At 4:08 p.m. on Saturday, my weekend got a little more interesting.
For some background: I traveled with the Fordham women’s basketball team to broadcast its 1 p.m. game against UMass. After a nail-biting finish that saw Fordham come out on top, we were on our way back home on our Academy bus (shoutout to Alex, who is the best bus driver in America).
Anyway, I was tiredly and half-heartedly scrolling through my phone when I saw a tweet from President Trump. It only came up on my timeline because a couple of my friends liked it, and I assumed it had to do with a fake impeachment or a jab at the media. Instead, it read the following:
“Pete Rose played Major League Baseball for 24 seasons, from 1963-1986, and had more hits, 4,256, than any other player (by a wide margin). He gambled, but only on his own team winning, and paid a decades long price. GET PETE ROSE INTO THE BASEBALL HALL OF FAME. It’s Time!”
Putting aside the obvious grammatical errors and bizarre sentence structure so common in all of his tweets, the president has finally offered something we should all be able to agree on.
In case you are unfamiliar, Rose, the former Reds great, was banned from baseball in August of 1989 after admitting to gambling on games while managing the Reds after his retirement. A report from independent lawyer John Dowd found evidence of bets on 52 Reds games in 1987 while Rose was manager. Dowd later stated in a 2002 interview that, despite having no concrete evidence to support this claim, Rose “probably” bet against the Reds at times, which is problematic for a number of reasons, to say nothing of compromising the integrity of the sport.
What Rose did — and I will not try to argue the contrary — was really bad. In response, Major League Baseball commissioner Bart Giamatti banned Rose on Aug. 24, 1989. In a cruel twist of fate, Giamatti died of a heart attack just eight days later. Rose — the game’s all-time hits leader — was out. He has, on several occasions, appealed for reinstatement, but has been denied multiple times. He has done so again in the past week, in light of the Astros’ nefarious sign-stealing scandal which has threatened the integrity of the sport just as much, if not more, than Rose’s actions. Rose is 78 years old, and it is fair to wonder if the sport will reverse his ban in his lifetime.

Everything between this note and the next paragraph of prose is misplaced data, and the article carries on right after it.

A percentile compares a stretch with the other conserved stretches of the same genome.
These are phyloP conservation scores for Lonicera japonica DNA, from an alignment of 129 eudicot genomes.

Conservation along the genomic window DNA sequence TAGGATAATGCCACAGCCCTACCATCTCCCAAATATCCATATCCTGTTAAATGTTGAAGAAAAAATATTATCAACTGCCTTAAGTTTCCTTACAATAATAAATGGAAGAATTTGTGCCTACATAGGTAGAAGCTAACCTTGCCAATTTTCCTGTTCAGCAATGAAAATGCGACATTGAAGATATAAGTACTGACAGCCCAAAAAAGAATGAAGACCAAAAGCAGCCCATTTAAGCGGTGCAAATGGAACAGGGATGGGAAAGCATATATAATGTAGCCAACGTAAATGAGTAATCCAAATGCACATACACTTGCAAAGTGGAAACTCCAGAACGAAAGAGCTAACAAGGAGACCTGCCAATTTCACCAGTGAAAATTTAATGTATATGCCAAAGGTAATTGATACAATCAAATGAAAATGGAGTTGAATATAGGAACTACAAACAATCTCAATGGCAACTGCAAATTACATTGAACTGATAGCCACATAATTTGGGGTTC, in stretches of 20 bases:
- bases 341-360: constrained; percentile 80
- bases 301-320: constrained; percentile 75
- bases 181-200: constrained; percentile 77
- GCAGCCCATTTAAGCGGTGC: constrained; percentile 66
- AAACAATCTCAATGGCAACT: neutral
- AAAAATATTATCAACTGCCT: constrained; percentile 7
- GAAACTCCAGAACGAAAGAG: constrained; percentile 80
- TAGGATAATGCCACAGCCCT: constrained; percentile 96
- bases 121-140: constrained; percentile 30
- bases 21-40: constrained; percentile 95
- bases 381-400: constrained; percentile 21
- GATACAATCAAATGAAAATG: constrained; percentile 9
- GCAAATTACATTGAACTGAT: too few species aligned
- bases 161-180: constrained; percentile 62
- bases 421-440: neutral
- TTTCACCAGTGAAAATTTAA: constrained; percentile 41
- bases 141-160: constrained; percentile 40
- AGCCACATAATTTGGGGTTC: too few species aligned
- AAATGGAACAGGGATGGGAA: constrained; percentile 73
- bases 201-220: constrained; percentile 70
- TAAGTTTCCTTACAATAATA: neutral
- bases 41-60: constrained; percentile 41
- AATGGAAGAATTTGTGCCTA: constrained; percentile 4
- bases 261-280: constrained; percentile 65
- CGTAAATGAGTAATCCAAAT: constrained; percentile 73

That being said, we are a nation of second chances. In the moments in which cancel culture doesn’t prevail, we can be extremely forgiving. Sports has some of the best examples: Michael Vick, Alex Rodriguez, Tiger Woods and even the late Kobe Bryant were all forgiven after their own transgressions and went on to lead successful lives after their playing careers. Rodriguez admitted to using steroids (twice!) and will be eligible for the Hall of Fame in 2022. He may not get in, but he’ll have a chance.
Pete Rose has never gotten this chance, and it’s time for that to change.
In a media landscape that has quickly embraced gambling, Rose’s actions are viewed differently today than they were 30 years ago. Yes, he did an awful thing. He should not be defended for doing it, and the sport was right to punish him severely. However, what Rose did is now glorified in popular culture by those who are not coaches or managers. In its broadcast of the XFL’s kickoff weekend, ABC placed a spread next to the team that was favored and an over/under in the middle of its bottom-third graphics package. While Rose’s suspension had less to do with gambling and more to do with integrity, this progression cannot be ignored.
Perhaps the biggest indictment of Rose’s continued ban is baseball’s own foray into gambling. The sport has recently partnered with MGM Grand as its “official gambling partner” and (surprise!) you can bet on games, so long as you’re 21 and live in one of the 13 states where sports betting is legal. Another six states have recently passed laws legalizing sports gambling, and before you can say “three-batter minimum” and “juiced ball” 10 times fast, it will be legal in all 50 states. But yes, that’s fair to the “integrity” of the game, which has been so fatally compromised over the past couple of years.
Pete Rose has done his time. 30 years of exile haven’t seemed to change him — he only admitted to wrongdoing as a way to sell his own book — but he has served his sentence.
Baseball has a long and complicated history, with too many ups and downs to count. Right now, the sport is closer to the bottom of the valley than the top of the mountain.
Pete Rose is a central character in that story. So are Barry Bonds, Mark McGwire and other steroid users who have been denied entry into the Hall of Fame while their enabler, former commissioner Bud Selig, has his own plaque in Cooperstown.
The president has chimed in. So have many fans and observers. We all agree: Pete Rose belongs in baseball, and he belongs with the greats in Cooperstown.